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Planes Most Profitable To Boeing And Airbus?  
User currently offlineJAM747 From United States of America, joined Feb 2005, 550 posts, RR: 1
Posted (8 years 1 week 3 days 5 hours ago) and read 6644 times:

Which planes have been the most profitable to Boeing and Airbus? I would think that the ones in production the longest would be the ones most likely or am I wrong? Does anyone know?

9 replies: All unread, jump to last
 
User currently offlinePanAm747 From United States of America, joined Feb 2004, 4242 posts, RR: 8
Reply 1, posted (8 years 1 week 3 days 4 hours ago) and read 6551 times:

Much like automobiles, bigger = more profits.

I have heard that the 747 is a cash cow for Boeing, especially freighter versions. That doesn't mean that other airplanes are unprofitable, just that the profit margin is higher.



Pan Am:The World's Most Experienced Airline - P(oor) S(ailor's) A(irline): San Diego's Hometown Airline-Catch Our Smile!
User currently offlineFuturecaptain From , joined Dec 1969, posts, RR:
Reply 2, posted (8 years 1 week 3 days 4 hours ago) and read 6509 times:

I'm willing to bet the 737 has definately repaid its development costs and todays sales are icing on a 30 year old cake.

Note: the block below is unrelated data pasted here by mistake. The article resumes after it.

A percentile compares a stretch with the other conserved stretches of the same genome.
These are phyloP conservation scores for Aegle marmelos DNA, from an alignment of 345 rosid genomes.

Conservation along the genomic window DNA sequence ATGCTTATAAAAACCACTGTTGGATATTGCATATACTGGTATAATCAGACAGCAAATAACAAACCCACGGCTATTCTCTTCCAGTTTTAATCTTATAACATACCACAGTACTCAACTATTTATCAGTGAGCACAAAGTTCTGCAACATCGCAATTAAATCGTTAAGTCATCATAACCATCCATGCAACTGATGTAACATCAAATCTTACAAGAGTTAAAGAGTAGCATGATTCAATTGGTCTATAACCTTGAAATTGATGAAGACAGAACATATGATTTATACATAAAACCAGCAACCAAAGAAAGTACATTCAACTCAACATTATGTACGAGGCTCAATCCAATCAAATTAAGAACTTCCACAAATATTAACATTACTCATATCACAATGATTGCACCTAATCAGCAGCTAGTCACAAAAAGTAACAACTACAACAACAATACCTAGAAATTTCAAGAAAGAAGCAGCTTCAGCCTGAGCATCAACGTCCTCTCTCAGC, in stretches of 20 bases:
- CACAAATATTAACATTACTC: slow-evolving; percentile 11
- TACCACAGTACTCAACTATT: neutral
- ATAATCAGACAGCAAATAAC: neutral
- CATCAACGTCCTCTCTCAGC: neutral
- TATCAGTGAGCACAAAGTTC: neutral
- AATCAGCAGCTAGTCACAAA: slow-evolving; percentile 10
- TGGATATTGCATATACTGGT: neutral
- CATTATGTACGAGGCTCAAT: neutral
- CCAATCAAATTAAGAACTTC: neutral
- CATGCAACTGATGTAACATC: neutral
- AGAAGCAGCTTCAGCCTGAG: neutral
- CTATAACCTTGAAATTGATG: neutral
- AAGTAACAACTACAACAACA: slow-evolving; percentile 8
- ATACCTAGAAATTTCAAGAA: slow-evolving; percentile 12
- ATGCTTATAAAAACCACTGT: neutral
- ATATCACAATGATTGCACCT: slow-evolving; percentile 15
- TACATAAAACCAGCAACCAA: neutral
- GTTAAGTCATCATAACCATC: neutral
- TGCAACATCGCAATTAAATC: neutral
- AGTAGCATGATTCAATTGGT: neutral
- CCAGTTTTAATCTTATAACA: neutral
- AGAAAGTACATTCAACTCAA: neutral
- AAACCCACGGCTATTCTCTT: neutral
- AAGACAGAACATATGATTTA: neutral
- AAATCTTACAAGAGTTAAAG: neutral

User currently offlineScouseflyer From United Kingdom, joined Apr 2006, 3390 posts, RR: 9
Reply 3, posted (8 years 1 week 3 days 3 hours ago) and read 6497 times:

Quoting Futurecaptain (Reply 2):
I'm willing to bet the 737 has definately repaid its development costs and todays sales are icing on a 30 year old cake.

Except that the NG was effectively a brand new plane in the mid 90's - probably the oldest 744 and A300


User currently offlineUAL747 From , joined Dec 1969, posts, RR:
Reply 4, posted (8 years 1 week 3 days 3 hours ago) and read 6476 times:

737's and A320 series aircraft hands down.

UAL


User currently offlineSkyexramper From , joined Dec 1969, posts, RR:
Reply 5, posted (8 years 1 week 3 days ago) and read 6324 times:

Boeing 737 series and 727. The best selling airliners, in their class, of all time!

Airbus 320.


User currently offlineRoseFlyer From United States of America, joined Feb 2004, 9643 posts, RR: 52
Reply 6, posted (8 years 1 week 3 days ago) and read 6297 times:

For a single model, for Boeing it would be the 747-400. That plane sold immensely well and had the highest yield as in mark up of any plane during the 90s when it was being sold in mass quantities very quickly. It was also the most expensive plane at the time.


If you have never designed an airplane part before, let the real designers do the work!
User currently offlineKELPkid From United States of America, joined Nov 2005, 6388 posts, RR: 3
Reply 7, posted (8 years 1 week 3 days ago) and read 6270 times:

Quoting RoseFlyer (Reply 6):
For a single model, for Boeing it would be the 747-400. That plane sold immensely well and had the highest yield as in mark up of any plane during the 90s when it was being sold in mass quantities very quickly. It was also the most expensive plane at the time.